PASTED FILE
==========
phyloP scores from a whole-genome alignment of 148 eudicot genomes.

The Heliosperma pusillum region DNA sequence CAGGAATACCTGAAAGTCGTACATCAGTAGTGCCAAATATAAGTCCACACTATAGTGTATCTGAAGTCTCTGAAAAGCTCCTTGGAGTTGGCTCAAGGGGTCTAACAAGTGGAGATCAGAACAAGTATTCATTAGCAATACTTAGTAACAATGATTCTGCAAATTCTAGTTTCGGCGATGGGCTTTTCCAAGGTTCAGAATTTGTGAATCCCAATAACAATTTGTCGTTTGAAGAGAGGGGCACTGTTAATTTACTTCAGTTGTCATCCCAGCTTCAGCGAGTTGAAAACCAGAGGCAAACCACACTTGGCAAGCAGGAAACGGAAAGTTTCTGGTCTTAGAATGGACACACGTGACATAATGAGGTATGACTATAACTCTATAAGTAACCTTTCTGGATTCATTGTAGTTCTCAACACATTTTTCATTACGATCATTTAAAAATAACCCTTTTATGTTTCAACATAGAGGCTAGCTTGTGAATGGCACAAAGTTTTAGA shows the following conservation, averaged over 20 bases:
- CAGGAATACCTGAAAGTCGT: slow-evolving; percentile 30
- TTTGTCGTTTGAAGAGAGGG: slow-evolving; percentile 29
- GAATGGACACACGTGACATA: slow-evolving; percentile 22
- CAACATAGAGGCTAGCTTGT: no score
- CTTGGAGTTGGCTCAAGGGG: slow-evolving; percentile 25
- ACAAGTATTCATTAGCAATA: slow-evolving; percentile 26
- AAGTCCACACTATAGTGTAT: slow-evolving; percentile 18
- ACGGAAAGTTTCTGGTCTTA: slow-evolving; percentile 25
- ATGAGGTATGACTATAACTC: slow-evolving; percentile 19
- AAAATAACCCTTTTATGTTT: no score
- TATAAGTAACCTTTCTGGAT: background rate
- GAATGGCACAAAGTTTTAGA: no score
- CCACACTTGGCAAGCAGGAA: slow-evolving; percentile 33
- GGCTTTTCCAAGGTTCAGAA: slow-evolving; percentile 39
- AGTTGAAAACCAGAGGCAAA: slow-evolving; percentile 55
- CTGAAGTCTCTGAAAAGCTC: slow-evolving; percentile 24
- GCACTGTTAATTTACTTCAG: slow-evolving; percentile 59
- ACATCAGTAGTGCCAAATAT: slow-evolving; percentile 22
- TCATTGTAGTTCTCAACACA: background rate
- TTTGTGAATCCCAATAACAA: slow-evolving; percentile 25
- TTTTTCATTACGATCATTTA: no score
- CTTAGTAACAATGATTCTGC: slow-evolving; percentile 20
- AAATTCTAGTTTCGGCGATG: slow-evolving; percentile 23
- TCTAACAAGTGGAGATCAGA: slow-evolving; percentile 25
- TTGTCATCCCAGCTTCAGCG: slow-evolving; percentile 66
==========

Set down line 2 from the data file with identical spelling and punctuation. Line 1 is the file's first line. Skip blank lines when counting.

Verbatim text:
The Heliosperma pusillum region DNA sequence CAGGAATACCTGAAAGTCGTACATCAGTAGTGCCAAATATAAGTCCACACTATAGTGTATCTGAAGTCTCTGAAAAGCTCCTTGGAGTTGGCTCAAGGGGTCTAACAAGTGGAGATCAGAACAAGTATTCATTAGCAATACTTAGTAACAATGATTCTGCAAATTCTAGTTTCGGCGATGGGCTTTTCCAAGGTTCAGAATTTGTGAATCCCAATAACAATTTGTCGTTTGAAGAGAGGGGCACTGTTAATTTACTTCAGTTGTCATCCCAGCTTCAGCGAGTTGAAAACCAGAGGCAAACCACACTTGGCAAGCAGGAAACGGAAAGTTTCTGGTCTTAGAATGGACACACGTGACATAATGAGGTATGACTATAACTCTATAAGTAACCTTTCTGGATTCATTGTAGTTCTCAACACATTTTTCATTACGATCATTTAAAAATAACCCTTTTATGTTTCAACATAGAGGCTAGCTTGTGAATGGCACAAAGTTTTAGA shows the following conservation, averaged over 20 bases: